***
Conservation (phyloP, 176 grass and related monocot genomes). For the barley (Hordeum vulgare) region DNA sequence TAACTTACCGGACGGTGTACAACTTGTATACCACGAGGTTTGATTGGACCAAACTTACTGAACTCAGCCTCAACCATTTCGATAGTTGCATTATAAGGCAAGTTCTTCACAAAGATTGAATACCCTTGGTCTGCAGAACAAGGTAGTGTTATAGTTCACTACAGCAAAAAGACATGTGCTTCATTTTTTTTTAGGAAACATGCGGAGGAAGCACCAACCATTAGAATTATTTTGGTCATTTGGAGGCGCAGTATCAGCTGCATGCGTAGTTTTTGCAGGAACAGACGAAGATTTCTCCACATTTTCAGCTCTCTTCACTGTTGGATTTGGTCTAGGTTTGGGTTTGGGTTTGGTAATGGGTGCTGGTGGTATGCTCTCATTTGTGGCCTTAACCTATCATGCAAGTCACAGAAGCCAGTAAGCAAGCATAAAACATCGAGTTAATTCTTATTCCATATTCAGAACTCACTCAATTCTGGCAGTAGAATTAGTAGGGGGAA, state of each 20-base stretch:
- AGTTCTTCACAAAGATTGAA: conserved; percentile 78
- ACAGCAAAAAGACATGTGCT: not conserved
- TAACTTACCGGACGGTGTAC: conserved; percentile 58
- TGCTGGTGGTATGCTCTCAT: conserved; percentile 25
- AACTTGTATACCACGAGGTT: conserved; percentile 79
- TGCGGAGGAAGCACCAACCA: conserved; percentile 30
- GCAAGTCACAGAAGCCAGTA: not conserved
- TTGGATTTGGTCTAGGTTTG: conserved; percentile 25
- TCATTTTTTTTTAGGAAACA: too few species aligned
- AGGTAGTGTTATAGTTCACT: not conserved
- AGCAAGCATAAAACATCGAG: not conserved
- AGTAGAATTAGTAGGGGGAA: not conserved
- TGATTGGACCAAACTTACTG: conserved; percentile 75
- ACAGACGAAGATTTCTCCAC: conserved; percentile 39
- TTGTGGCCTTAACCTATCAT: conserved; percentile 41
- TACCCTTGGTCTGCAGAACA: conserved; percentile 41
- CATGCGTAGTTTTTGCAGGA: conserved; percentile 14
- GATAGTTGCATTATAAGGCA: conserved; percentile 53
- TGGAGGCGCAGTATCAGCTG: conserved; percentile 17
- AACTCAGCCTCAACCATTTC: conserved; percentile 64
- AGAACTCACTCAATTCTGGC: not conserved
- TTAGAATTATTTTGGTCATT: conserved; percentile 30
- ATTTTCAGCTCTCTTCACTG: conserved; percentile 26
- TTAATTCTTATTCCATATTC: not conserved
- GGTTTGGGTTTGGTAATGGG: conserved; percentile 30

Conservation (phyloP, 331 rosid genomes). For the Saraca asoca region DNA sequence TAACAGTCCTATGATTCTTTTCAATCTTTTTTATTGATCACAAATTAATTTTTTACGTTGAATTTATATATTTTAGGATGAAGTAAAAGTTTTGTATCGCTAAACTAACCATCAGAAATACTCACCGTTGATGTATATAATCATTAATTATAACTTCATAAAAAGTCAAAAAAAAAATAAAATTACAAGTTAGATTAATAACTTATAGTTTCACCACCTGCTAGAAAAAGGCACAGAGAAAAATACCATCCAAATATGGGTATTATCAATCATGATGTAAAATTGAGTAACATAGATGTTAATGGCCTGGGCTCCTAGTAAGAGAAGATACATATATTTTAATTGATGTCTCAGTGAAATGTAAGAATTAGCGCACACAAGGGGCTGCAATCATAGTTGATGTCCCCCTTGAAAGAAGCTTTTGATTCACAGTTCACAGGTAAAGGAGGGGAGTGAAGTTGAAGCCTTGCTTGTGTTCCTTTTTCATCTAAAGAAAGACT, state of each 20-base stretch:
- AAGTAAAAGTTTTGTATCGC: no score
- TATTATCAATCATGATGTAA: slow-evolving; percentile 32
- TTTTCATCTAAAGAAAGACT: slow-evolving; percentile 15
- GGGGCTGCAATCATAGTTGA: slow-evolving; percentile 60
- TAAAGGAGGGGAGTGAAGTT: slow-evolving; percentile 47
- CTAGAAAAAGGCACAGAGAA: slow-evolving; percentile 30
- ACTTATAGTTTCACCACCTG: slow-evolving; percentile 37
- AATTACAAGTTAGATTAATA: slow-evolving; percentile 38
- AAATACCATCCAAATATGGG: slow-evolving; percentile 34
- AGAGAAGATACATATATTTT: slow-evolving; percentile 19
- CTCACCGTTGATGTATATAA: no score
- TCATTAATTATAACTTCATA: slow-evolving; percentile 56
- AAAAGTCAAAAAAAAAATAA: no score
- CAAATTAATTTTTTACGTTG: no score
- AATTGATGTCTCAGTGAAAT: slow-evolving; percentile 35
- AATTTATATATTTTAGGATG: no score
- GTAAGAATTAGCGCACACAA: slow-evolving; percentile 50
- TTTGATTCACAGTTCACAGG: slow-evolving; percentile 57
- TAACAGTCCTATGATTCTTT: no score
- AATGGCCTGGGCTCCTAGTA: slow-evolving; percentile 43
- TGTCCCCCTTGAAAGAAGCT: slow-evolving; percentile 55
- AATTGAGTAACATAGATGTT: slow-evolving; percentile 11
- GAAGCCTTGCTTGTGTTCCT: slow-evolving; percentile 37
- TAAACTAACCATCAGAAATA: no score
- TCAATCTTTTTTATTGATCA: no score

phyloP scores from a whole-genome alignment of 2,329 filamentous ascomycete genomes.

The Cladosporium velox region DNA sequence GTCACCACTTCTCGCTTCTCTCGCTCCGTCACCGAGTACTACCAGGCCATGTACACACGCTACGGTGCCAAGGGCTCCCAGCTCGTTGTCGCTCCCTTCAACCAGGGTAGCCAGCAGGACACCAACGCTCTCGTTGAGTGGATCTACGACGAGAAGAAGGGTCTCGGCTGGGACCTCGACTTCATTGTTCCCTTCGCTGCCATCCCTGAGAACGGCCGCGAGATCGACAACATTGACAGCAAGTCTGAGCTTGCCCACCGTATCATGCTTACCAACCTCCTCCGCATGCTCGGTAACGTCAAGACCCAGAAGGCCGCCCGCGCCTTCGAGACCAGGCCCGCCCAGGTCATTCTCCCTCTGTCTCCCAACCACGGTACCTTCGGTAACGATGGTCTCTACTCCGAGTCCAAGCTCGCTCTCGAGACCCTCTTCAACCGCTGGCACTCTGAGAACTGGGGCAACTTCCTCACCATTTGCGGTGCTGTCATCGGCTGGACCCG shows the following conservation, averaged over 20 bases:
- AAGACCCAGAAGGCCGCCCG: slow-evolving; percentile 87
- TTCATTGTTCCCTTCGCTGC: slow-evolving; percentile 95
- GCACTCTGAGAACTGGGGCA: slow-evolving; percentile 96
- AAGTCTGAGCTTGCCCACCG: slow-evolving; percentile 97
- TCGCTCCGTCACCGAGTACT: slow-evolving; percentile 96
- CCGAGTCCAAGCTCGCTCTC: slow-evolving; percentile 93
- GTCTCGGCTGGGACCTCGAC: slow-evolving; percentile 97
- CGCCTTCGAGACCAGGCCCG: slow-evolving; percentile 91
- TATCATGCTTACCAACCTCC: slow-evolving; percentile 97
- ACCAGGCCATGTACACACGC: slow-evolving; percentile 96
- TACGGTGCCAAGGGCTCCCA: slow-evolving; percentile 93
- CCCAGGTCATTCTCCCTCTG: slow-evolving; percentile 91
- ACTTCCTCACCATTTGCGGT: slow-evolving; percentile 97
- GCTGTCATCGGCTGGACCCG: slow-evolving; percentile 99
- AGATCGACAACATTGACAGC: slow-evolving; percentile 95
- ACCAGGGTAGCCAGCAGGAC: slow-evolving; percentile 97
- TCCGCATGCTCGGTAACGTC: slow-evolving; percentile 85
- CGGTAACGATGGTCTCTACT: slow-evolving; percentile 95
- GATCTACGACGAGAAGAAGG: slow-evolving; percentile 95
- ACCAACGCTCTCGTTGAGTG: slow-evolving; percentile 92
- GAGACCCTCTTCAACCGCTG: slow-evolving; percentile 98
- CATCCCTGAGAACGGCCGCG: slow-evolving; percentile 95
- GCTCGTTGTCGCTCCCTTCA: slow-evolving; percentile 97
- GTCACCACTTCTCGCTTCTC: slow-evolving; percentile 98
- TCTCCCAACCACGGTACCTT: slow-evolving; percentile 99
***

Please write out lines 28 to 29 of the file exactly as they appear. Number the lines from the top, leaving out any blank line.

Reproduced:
- AAGTAAAAGTTTTGTATCGC: no score
- TATTATCAATCATGATGTAA: slow-evolving; percentile 32